The state of the Arctic in July 2009 is bad and getting worse. In a continuation of the trend established during May 2009, Arctic areal sea ice extent continues to be characterized as being nearly as sparse as it was in what ended up being the modern-day record low of the 2007 season. The areal extent has been below 2008’s extent on a day-to-day comparison for all of July so far. In late July/early August 2008, the weather situation in the Arctic was such that very rapid melt caused a precipitous decline in areal extent. A similar, almost-as-rapid decline has taken place this July. As I will show below, the difference between my last post one month ago and this post is dramatic.
It is useful to keep in mind that there is a lack of multi-year ice in the Arctic, as I’ve detailed before. Why is this important? One- and two-year old ice is thinner than multi-year ice and is thus more susceptible to fully melting during the Arctic summer, especially in the face of less-than-optimal weather conditions for a week or two. One factor working against record low areal extent is the decreasing amount of solar radiation impacting the Arctic. The sun is sinking lower and lower in the Arctic sky every day and will continue to do so through the end of the calendar year. Lower solar incidence and cloudy conditions could prevent another record low areal extent from being set.
I will begin updating my last post by showing the ice areal extent picture (as detected by satellite) for July:
And here is the comparison picture from June:
Like I wrote above, the differences are dramatic. The Chuckchi Sea, Kara Sea, Laptev Sea, Baffin Bay and Hudson Bay have seen an incredible loss of sea ice in one month’s time.
Next, I will update my last post by showing the time series graph for July:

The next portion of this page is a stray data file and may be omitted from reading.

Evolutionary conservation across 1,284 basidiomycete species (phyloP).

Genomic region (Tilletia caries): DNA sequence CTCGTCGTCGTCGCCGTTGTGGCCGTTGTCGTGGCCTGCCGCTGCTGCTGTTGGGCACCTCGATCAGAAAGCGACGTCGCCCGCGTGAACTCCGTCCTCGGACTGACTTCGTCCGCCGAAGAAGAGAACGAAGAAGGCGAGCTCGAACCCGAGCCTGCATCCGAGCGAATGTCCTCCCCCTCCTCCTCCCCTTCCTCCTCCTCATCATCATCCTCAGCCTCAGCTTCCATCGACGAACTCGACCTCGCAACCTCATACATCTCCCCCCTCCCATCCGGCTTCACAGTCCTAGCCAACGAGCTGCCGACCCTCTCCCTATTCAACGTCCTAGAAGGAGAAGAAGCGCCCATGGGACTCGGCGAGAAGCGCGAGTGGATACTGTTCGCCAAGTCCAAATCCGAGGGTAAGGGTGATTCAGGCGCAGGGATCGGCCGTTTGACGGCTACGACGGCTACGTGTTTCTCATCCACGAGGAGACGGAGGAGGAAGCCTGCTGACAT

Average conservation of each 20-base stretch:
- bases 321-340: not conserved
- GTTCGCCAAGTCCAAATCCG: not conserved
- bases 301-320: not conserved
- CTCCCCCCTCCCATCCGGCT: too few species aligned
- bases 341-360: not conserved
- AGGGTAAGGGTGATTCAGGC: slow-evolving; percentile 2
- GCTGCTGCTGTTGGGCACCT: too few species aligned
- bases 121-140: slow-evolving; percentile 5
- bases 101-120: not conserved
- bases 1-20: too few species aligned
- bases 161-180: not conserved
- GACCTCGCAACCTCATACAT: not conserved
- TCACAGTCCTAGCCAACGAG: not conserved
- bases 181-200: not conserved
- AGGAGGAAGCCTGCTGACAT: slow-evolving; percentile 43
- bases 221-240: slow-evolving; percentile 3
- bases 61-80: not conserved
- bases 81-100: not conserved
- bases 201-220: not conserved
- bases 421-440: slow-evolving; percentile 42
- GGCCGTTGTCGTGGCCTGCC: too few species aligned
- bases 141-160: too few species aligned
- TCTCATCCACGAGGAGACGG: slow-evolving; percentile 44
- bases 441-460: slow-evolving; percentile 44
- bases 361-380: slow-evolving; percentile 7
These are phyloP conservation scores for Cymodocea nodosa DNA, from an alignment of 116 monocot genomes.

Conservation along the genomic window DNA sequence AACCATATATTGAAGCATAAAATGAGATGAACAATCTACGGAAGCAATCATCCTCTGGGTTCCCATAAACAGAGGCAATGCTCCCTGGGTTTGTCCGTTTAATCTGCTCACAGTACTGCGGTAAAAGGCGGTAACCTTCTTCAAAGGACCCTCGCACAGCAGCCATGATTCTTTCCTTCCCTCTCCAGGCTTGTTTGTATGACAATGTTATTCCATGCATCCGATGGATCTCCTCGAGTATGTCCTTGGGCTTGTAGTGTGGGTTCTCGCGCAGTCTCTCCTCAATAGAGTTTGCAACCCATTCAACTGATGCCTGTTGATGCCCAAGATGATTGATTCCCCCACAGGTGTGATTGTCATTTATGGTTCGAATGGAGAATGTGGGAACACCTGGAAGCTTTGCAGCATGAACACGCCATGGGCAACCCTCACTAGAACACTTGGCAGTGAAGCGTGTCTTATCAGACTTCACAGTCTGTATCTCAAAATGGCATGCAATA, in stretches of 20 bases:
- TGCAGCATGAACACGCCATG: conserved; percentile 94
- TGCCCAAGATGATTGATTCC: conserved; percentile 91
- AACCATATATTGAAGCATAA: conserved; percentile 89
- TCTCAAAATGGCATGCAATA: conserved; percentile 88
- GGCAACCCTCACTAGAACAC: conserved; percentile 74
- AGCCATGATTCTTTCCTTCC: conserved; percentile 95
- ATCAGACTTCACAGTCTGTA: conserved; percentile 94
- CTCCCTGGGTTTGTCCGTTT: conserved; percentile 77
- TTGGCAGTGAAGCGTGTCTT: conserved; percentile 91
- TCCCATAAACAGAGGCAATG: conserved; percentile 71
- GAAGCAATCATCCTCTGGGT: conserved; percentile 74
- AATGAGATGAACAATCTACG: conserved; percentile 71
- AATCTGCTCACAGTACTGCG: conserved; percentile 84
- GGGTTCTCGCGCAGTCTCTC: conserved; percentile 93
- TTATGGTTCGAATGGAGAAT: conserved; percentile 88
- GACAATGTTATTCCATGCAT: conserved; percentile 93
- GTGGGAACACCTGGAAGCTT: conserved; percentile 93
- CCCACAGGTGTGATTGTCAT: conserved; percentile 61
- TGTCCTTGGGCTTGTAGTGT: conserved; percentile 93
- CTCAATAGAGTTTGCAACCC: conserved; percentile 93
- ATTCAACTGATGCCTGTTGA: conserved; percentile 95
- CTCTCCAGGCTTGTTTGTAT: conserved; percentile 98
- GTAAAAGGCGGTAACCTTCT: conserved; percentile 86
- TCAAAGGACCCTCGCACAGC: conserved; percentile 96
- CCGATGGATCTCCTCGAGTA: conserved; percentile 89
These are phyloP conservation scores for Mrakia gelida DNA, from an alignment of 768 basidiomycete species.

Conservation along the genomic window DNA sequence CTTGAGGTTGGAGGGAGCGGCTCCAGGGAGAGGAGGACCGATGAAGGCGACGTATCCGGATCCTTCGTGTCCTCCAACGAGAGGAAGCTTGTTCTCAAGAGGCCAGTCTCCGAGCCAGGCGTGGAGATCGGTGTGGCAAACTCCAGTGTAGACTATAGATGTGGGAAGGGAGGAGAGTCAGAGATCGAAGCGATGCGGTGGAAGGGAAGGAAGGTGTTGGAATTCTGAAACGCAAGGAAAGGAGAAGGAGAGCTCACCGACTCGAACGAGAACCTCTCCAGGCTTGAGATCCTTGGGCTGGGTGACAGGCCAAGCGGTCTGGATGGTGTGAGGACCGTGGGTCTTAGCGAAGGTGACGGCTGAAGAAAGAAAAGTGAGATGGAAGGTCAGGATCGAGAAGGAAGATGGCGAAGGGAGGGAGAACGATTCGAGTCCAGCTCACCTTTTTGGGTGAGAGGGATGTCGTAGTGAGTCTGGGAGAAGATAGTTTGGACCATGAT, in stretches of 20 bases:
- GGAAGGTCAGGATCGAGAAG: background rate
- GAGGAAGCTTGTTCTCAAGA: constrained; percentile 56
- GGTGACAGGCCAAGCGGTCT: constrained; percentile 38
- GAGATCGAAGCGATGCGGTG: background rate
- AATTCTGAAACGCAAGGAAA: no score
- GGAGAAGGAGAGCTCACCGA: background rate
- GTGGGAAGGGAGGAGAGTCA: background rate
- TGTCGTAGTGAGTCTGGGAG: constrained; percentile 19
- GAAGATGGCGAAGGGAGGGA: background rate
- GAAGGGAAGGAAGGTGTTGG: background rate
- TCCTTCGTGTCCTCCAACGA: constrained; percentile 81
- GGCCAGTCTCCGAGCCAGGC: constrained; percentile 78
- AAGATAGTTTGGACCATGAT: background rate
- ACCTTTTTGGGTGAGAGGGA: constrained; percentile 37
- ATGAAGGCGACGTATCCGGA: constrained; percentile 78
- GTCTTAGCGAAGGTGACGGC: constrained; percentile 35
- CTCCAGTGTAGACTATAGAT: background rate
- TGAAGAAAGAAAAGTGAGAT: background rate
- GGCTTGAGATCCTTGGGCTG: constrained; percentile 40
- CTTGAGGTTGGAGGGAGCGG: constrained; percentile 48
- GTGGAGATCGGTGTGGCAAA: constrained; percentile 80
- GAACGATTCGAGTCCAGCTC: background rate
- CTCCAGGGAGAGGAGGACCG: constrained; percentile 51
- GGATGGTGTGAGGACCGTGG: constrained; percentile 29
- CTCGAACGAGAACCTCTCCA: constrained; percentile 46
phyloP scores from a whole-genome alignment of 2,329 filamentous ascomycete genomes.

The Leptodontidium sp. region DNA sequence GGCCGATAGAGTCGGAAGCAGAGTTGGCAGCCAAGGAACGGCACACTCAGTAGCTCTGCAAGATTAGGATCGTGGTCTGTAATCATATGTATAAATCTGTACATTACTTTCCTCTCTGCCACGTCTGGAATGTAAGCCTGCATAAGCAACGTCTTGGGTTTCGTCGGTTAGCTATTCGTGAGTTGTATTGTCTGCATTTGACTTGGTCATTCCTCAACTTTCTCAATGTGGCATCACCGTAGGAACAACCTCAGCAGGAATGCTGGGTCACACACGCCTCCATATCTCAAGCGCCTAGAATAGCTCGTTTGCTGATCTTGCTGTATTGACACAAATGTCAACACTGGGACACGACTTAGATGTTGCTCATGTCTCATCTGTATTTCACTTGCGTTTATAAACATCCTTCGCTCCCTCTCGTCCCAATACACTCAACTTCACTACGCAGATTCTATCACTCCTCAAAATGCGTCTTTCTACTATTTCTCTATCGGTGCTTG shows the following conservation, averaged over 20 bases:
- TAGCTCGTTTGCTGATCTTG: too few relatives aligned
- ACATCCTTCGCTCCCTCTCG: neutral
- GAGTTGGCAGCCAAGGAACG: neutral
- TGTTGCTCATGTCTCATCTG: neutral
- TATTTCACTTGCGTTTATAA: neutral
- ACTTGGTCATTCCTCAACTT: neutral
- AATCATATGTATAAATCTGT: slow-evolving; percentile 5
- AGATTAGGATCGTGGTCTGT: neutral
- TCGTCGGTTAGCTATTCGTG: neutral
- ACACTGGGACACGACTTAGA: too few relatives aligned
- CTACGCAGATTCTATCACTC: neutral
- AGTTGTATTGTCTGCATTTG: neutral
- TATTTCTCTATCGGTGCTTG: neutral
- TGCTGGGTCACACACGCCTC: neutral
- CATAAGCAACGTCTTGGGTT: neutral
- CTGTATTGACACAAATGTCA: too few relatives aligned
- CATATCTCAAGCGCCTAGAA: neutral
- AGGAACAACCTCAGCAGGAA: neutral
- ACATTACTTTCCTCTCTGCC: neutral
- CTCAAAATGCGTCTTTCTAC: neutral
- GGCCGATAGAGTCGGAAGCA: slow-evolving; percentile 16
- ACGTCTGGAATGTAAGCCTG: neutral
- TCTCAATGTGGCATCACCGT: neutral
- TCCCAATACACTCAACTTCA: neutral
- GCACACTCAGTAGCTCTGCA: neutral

And the same graph from one month ago:
The areal extent in the beginning of June matched the extent recorded in 2007. The difference in early July was due to the unprecedented melting of sea ice in 2007. Despite the fact that 2009 hasn’t seen a similar melt rate (yet), the areal extent isn’t that far behind the 2007 value. At this point, however, the extent reached is nearly at the climatological minimum in the modern record-keeping era (1979-2007) – approximately 6.7 million sq. km. The 2007 minimum was ~4.28 million sq. km. and the 2008 minimum was ~4.67 million sq. km (same NSIDC report). Another way to look at July’s ice extent loss is the following: at the beginning of July, the areal extent was ~10 million sq. km.; on the 26th, the extent was ~7.5 million sq. km. So in just under one month’s time, ~2.5 million sq. km. of ice has melted. That’s pretty scary.
Finally, this graph shows that despite a slow increase in the amount of ice in the Southern Hemisphere the past few years, the total amount of global sea ice is once again way below normal – 1 million sq. km. and growing. Last year, the minimum global sea ice extent was ~-2.6 million sq. km below normal; the 2007 minimum global sea ice extent was ~-3 million sq. km. below normal.
I will end by pointing out a new forecast I recently ran across: September areal extent based on June ice extent data (July report). Nine different methods predict this year’s minimum extent in September will be between the 2008 and 2007 record lows, which seems pretty realistic to me considering the state of the Arctic today. Most estimates are between 4.4 to 5.2 million sq. km. for this year’s value, well below the 1979-2007 September climatological mean value.
Cross-posted at SquareState.